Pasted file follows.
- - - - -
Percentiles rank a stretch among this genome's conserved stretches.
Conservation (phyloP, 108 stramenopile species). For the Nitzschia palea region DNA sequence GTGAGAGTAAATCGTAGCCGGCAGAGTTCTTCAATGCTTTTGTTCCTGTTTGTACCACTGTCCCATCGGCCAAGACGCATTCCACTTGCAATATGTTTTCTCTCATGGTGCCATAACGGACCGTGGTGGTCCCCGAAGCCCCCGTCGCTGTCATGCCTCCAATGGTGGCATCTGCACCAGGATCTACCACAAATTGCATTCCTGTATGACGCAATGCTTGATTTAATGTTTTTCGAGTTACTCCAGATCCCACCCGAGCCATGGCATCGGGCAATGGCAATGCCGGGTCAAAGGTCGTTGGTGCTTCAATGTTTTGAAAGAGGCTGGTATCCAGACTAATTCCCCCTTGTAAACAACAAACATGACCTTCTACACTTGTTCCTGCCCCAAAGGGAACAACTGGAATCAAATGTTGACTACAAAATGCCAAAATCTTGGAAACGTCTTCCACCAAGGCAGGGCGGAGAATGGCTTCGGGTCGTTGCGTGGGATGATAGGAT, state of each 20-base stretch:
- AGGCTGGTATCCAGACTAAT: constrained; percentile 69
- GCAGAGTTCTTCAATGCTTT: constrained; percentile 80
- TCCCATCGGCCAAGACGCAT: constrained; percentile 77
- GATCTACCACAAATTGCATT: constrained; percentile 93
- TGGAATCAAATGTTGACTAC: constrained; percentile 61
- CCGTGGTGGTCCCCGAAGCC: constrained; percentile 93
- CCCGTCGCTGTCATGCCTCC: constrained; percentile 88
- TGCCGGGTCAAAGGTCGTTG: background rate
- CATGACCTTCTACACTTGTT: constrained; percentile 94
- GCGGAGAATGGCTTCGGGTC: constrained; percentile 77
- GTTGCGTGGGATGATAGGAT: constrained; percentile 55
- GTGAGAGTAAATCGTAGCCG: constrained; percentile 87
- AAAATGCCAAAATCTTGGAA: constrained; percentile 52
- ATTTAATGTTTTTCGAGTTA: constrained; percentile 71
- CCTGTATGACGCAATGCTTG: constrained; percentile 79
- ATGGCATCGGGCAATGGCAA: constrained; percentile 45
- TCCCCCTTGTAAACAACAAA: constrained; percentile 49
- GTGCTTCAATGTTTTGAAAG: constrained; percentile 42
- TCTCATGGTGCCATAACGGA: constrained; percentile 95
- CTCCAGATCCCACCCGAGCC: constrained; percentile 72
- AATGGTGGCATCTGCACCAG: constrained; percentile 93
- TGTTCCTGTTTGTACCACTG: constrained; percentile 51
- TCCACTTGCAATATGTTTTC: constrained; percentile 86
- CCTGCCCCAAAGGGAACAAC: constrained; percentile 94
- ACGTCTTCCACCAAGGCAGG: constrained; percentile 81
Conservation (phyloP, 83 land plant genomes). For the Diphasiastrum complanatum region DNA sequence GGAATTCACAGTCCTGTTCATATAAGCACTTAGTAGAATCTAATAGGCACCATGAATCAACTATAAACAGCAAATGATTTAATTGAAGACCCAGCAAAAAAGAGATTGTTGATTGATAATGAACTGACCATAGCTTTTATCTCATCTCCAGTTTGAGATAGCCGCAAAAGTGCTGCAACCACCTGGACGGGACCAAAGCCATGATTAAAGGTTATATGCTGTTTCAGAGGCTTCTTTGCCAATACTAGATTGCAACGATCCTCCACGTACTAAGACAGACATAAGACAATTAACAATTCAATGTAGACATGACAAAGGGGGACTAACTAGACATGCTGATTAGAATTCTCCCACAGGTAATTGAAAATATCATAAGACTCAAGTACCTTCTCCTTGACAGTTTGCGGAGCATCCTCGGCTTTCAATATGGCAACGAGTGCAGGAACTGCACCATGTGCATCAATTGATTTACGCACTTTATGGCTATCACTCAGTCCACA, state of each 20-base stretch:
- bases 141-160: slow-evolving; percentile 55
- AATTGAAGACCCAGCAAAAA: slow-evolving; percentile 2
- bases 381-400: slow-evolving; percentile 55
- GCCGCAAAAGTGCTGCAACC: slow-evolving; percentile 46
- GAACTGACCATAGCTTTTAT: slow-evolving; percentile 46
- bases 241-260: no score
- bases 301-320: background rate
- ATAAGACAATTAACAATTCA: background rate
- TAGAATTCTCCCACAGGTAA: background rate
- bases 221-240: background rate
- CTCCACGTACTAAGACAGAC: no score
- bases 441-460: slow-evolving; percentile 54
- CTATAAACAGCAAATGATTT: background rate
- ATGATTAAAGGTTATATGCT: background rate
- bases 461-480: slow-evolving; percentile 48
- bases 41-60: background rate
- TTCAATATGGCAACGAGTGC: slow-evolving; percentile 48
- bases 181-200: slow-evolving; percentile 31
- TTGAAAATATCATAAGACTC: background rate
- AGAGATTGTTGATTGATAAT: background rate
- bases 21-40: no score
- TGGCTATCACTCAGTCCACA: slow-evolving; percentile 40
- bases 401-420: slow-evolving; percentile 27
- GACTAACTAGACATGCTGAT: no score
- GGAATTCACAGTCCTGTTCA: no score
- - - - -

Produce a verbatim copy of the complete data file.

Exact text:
Percentiles rank a stretch among this genome's conserved stretches.
Conservation (phyloP, 108 stramenopile species). For the Nitzschia palea region DNA sequence GTGAGAGTAAATCGTAGCCGGCAGAGTTCTTCAATGCTTTTGTTCCTGTTTGTACCACTGTCCCATCGGCCAAGACGCATTCCACTTGCAATATGTTTTCTCTCATGGTGCCATAACGGACCGTGGTGGTCCCCGAAGCCCCCGTCGCTGTCATGCCTCCAATGGTGGCATCTGCACCAGGATCTACCACAAATTGCATTCCTGTATGACGCAATGCTTGATTTAATGTTTTTCGAGTTACTCCAGATCCCACCCGAGCCATGGCATCGGGCAATGGCAATGCCGGGTCAAAGGTCGTTGGTGCTTCAATGTTTTGAAAGAGGCTGGTATCCAGACTAATTCCCCCTTGTAAACAACAAACATGACCTTCTACACTTGTTCCTGCCCCAAAGGGAACAACTGGAATCAAATGTTGACTACAAAATGCCAAAATCTTGGAAACGTCTTCCACCAAGGCAGGGCGGAGAATGGCTTCGGGTCGTTGCGTGGGATGATAGGAT, state of each 20-base stretch:
- AGGCTGGTATCCAGACTAAT: constrained; percentile 69
- GCAGAGTTCTTCAATGCTTT: constrained; percentile 80
- TCCCATCGGCCAAGACGCAT: constrained; percentile 77
- GATCTACCACAAATTGCATT: constrained; percentile 93
- TGGAATCAAATGTTGACTAC: constrained; percentile 61
- CCGTGGTGGTCCCCGAAGCC: constrained; percentile 93
- CCCGTCGCTGTCATGCCTCC: constrained; percentile 88
- TGCCGGGTCAAAGGTCGTTG: background rate
- CATGACCTTCTACACTTGTT: constrained; percentile 94
- GCGGAGAATGGCTTCGGGTC: constrained; percentile 77
- GTTGCGTGGGATGATAGGAT: constrained; percentile 55
- GTGAGAGTAAATCGTAGCCG: constrained; percentile 87
- AAAATGCCAAAATCTTGGAA: constrained; percentile 52
- ATTTAATGTTTTTCGAGTTA: constrained; percentile 71
- CCTGTATGACGCAATGCTTG: constrained; percentile 79
- ATGGCATCGGGCAATGGCAA: constrained; percentile 45
- TCCCCCTTGTAAACAACAAA: constrained; percentile 49
- GTGCTTCAATGTTTTGAAAG: constrained; percentile 42
- TCTCATGGTGCCATAACGGA: constrained; percentile 95
- CTCCAGATCCCACCCGAGCC: constrained; percentile 72
- AATGGTGGCATCTGCACCAG: constrained; percentile 93
- TGTTCCTGTTTGTACCACTG: constrained; percentile 51
- TCCACTTGCAATATGTTTTC: constrained; percentile 86
- CCTGCCCCAAAGGGAACAAC: constrained; percentile 94
- ACGTCTTCCACCAAGGCAGG: constrained; percentile 81
Conservation (phyloP, 83 land plant genomes). For the Diphasiastrum complanatum region DNA sequence GGAATTCACAGTCCTGTTCATATAAGCACTTAGTAGAATCTAATAGGCACCATGAATCAACTATAAACAGCAAATGATTTAATTGAAGACCCAGCAAAAAAGAGATTGTTGATTGATAATGAACTGACCATAGCTTTTATCTCATCTCCAGTTTGAGATAGCCGCAAAAGTGCTGCAACCACCTGGACGGGACCAAAGCCATGATTAAAGGTTATATGCTGTTTCAGAGGCTTCTTTGCCAATACTAGATTGCAACGATCCTCCACGTACTAAGACAGACATAAGACAATTAACAATTCAATGTAGACATGACAAAGGGGGACTAACTAGACATGCTGATTAGAATTCTCCCACAGGTAATTGAAAATATCATAAGACTCAAGTACCTTCTCCTTGACAGTTTGCGGAGCATCCTCGGCTTTCAATATGGCAACGAGTGCAGGAACTGCACCATGTGCATCAATTGATTTACGCACTTTATGGCTATCACTCAGTCCACA, state of each 20-base stretch:
- bases 141-160: slow-evolving; percentile 55
- AATTGAAGACCCAGCAAAAA: slow-evolving; percentile 2
- bases 381-400: slow-evolving; percentile 55
- GCCGCAAAAGTGCTGCAACC: slow-evolving; percentile 46
- GAACTGACCATAGCTTTTAT: slow-evolving; percentile 46
- bases 241-260: no score
- bases 301-320: background rate
- ATAAGACAATTAACAATTCA: background rate
- TAGAATTCTCCCACAGGTAA: background rate
- bases 221-240: background rate
- CTCCACGTACTAAGACAGAC: no score
- bases 441-460: slow-evolving; percentile 54
- CTATAAACAGCAAATGATTT: background rate
- ATGATTAAAGGTTATATGCT: background rate
- bases 461-480: slow-evolving; percentile 48
- bases 41-60: background rate
- TTCAATATGGCAACGAGTGC: slow-evolving; percentile 48
- bases 181-200: slow-evolving; percentile 31
- TTGAAAATATCATAAGACTC: background rate
- AGAGATTGTTGATTGATAAT: background rate
- bases 21-40: no score
- TGGCTATCACTCAGTCCACA: slow-evolving; percentile 40
- bases 401-420: slow-evolving; percentile 27
- GACTAACTAGACATGCTGAT: no score
- GGAATTCACAGTCCTGTTCA: no score